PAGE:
SWIFT is an acronym that’s often used in banking — but what exactly does it mean? SWIFT stands for Society of Worldwide Interbank Financial Telecommunication, a network developed in 1977 for financial institutions around the world to securely exchange information about transactions over computer networks.
SWIFT codes are a type of Bank Identification Code (BIC) used to identify financial institutions during an international wire transfer. These 8-11 character-long codes allow banks to determine where the funds are coming from to complete transactions securely. Not to be confused with an International Bank Account Number (IBAN), as they serve two different purposes in overseas transfers.
Each SWIFT code is composed of a bank’s country code (4 letters representing the country), branch code (3 digits specifying a particular branch), location code (2 characters made up of letters or numbers) and IBAN number (used for domestic transactions).
The SWIFT code for each bank is unique, so it’s important that you provide the correct one when making a transfer. When the wrong SWIFT code is provided, the payment could be interrupted, delayed or worse, fail. It’s important to verify the recipient’s SWIFT code before initiating a transfer to minimize the risk of a delayed or rejected transaction. Check out these common mistakes to avoid when using SWIFT codes to ensure the transaction is successful.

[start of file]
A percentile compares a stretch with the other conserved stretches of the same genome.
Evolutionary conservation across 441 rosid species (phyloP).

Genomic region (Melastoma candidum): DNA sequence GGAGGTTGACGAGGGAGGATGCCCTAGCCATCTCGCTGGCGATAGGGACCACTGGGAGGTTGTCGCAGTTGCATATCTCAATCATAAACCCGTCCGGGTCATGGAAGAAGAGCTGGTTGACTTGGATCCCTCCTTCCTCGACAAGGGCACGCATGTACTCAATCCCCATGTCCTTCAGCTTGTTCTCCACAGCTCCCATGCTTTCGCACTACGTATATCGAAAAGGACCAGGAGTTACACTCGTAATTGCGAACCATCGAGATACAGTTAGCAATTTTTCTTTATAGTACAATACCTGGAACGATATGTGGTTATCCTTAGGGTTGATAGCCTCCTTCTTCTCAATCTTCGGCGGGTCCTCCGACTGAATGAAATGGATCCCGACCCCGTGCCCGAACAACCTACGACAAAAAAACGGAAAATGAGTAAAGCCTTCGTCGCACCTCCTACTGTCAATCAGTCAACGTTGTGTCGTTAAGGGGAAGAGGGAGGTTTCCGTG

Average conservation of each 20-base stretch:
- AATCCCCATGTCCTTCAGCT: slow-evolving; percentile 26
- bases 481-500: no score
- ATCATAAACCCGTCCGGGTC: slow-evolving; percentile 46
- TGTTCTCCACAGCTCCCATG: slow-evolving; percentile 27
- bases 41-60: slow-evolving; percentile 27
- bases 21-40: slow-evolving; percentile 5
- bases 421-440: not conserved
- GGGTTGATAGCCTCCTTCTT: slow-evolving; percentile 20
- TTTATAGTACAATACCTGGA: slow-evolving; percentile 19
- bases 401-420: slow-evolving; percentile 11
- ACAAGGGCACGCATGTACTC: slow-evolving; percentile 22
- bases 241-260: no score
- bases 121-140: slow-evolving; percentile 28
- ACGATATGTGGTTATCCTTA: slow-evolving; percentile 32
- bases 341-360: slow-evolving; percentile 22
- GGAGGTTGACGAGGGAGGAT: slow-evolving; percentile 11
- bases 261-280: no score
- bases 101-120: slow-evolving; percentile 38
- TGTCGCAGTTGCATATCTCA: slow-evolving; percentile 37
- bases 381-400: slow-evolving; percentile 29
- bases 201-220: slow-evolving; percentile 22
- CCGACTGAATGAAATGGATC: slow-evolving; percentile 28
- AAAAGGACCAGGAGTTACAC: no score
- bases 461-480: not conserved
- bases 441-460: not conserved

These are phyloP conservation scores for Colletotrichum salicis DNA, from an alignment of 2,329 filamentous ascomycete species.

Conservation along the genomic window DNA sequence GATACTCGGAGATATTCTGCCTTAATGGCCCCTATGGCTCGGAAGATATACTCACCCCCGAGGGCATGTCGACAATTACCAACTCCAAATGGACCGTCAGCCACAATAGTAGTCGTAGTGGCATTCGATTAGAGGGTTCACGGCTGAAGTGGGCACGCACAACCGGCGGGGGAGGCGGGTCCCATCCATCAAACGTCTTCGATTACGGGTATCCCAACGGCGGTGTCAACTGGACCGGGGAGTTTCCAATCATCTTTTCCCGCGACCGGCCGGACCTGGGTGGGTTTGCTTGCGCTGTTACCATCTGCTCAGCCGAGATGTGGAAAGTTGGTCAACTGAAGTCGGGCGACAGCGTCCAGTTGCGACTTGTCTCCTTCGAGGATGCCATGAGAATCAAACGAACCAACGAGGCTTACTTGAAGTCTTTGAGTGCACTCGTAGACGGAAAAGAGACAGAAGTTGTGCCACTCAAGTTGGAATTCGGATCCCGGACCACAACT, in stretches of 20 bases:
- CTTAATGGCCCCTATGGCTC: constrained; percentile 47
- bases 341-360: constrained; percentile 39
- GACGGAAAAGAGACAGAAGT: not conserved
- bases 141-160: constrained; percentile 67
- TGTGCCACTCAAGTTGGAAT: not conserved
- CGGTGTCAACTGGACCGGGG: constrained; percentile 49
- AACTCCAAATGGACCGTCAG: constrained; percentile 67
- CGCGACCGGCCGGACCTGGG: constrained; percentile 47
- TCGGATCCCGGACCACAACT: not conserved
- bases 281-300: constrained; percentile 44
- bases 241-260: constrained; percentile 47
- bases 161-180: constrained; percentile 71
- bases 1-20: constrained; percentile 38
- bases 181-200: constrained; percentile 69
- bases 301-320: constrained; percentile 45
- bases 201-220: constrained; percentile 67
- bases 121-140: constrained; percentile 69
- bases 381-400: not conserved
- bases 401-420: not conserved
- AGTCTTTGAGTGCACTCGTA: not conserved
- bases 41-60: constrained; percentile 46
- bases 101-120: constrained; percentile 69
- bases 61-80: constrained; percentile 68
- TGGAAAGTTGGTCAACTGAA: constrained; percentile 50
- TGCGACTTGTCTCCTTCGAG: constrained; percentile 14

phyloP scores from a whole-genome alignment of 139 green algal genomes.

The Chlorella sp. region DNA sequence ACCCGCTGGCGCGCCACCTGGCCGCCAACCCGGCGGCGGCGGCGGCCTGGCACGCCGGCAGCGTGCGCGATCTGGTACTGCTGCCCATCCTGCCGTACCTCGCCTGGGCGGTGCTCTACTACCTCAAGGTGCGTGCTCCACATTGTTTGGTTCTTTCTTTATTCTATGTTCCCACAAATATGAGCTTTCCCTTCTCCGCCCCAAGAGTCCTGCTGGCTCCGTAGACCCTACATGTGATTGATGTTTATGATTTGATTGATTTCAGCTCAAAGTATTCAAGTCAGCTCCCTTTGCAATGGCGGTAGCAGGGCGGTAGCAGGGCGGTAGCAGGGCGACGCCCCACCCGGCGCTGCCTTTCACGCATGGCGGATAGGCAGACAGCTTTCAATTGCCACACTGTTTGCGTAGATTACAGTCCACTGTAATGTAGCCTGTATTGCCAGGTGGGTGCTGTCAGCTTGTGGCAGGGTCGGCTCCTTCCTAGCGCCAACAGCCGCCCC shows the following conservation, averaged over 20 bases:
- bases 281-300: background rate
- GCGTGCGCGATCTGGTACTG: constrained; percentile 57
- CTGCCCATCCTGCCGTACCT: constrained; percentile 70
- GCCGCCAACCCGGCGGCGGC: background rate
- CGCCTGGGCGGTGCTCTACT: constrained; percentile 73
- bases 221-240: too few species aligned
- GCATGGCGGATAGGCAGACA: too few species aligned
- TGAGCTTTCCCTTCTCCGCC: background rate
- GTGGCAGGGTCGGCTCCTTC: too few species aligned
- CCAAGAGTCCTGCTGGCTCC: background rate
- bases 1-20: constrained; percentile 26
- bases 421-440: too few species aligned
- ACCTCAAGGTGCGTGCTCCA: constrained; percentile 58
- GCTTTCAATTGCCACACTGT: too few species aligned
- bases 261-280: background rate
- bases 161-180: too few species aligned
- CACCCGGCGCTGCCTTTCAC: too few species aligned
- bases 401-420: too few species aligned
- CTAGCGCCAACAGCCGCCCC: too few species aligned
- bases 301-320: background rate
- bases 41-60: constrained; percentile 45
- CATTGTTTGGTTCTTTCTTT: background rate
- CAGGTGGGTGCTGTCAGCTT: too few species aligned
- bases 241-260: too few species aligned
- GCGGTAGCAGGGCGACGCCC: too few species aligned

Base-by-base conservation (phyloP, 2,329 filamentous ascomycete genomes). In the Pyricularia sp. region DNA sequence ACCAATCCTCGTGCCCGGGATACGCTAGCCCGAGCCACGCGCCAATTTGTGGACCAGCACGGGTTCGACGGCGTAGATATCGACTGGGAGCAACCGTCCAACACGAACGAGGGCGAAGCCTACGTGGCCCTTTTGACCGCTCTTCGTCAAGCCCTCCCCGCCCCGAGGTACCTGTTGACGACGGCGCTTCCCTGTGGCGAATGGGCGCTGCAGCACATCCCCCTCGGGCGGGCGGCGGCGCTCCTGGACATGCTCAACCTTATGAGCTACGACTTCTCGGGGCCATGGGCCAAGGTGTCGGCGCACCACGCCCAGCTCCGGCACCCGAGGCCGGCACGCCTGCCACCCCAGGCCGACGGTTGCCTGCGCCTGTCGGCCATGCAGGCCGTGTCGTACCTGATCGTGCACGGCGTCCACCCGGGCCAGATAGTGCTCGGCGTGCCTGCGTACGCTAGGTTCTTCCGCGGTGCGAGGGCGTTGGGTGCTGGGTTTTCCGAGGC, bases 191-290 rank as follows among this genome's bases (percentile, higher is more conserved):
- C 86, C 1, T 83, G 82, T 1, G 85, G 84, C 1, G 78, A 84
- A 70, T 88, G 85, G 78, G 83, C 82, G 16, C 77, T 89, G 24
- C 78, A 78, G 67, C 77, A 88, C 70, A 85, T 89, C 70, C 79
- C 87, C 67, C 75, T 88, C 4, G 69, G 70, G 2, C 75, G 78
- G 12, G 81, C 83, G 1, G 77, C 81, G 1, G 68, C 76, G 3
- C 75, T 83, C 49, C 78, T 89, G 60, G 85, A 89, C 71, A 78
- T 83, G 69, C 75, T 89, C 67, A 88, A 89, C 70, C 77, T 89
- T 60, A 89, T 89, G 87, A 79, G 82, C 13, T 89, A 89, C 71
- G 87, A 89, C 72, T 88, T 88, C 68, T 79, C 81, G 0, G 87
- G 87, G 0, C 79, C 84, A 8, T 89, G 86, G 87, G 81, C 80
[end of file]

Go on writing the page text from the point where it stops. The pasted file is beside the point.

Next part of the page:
If you’re looking for a way to send money internationally without the hassle of remembering complicated bank information like SWIFT codes, look no further than Veem. Designed with security and privacy in mind, Veem allows businesses from around the world to send funds safely and securely to over 100 countries with as little as an email address–no bank account required. Check out how Veem works to learn more about uncomplicating your payment processes.
SWIFT codes are a type of bank identification number that helps banks send money around the world. They are also known as BICs (Bank Identifier Codes) but should not be confused for IBANs (International Bank Account Numbers). If you’re sending money internationally and don’t know what your SWIFT code is, it can be a costly mistake should you submit the wrong one. However, there are some ways around this problem like sending your international payments with Veem and eliminating the need to manually enter SWIFT codes entirely. Ready to learn more about simplifying your payment experience? Book a demo with Veem to get started.
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